Facebook's Libra currency could debut in a limited form early next year

The Libra Association reportedly plans to launch a single stablecoin backed by the dollar.

Facebook controversial Libra cryptocurrency could launch as early as January, according to the Financial Times, but it appears the project has once again scaled back its ambitions. When the Libra Association, the consortium Facebook co-founded to oversee the project, shared its latest plans in April, it said its goal was to create multiple digital “stablecoins” of fiat currencies such as the dollar, euro and pound.

As TechCrunch explains, stablecoins are cryptocurrencies that don’t fluctuate in value against the real-world money they’re based on. In that way, a single stablecoin backed by the dollar is always worth one dollar. The Libra Association had also planned to create a composite of all of its tokens. The group came out with this plan after regulators expressed concerns over its original intention to create a cryptocurrency based on a basket of real-world currencies.

According to the Financial Times, the Libra Association now plans to launch a single coin back one-for-one by the US dollar. The 27-member consortium reportedly still plans to create coins based on other fiat currencies, but those will come at a later date. The composite coin will come later as well. Libra’s exact release date will depend on whether the currency gets the necessary approvals from regulators.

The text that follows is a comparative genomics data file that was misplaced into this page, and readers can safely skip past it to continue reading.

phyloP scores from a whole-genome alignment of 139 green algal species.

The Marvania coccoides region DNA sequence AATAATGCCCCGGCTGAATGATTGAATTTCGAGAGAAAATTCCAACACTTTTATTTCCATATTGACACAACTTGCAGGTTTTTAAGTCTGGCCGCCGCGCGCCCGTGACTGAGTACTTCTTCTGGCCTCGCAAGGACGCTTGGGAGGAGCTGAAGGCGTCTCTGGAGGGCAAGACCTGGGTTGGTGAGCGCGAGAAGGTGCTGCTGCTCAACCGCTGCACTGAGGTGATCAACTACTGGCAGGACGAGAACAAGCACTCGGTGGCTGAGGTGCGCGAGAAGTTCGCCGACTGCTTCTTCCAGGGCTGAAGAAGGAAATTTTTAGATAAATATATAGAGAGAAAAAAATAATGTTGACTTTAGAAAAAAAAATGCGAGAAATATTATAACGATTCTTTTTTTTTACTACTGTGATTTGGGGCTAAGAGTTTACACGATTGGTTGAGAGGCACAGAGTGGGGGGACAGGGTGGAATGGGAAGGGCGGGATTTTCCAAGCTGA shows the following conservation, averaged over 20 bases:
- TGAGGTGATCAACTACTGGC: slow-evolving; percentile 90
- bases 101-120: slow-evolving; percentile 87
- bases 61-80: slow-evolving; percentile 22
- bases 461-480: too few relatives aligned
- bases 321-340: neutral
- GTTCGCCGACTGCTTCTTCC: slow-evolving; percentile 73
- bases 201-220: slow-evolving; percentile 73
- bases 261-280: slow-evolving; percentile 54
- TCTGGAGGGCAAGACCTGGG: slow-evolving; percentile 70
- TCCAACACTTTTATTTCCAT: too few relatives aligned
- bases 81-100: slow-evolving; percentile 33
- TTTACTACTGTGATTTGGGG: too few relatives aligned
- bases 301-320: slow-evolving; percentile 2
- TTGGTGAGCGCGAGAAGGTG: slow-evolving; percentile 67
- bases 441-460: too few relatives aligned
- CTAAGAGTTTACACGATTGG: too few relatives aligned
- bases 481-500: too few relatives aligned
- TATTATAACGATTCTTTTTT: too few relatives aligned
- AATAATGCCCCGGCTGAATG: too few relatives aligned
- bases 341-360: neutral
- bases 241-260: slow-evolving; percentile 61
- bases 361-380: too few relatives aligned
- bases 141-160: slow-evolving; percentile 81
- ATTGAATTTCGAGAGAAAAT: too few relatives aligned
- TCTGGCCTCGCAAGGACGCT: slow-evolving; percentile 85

Facebook will likely launch Novi, its Libra wallet, at the same time. One person involved with the wallet told the Financial Times it’s “ready from a product perspective.” The app will allow you to send and receive Libra tokens. You’ll also be able to use Messenger and WhatsApp to manage your Libra balance. Facebook reportedly won’t launch Novi everywhere, instead it will focus its efforts initially on the US and a couple of countries in Latin America where digital currencies are already popular.

What the report doesn’t tell us is what some of the Libra Association’s more high-profile members such as Spotify and Uber plan bo do when the coin is available to the public. They told the Financial Times they’ll take a wait and see approach before investing in use cases.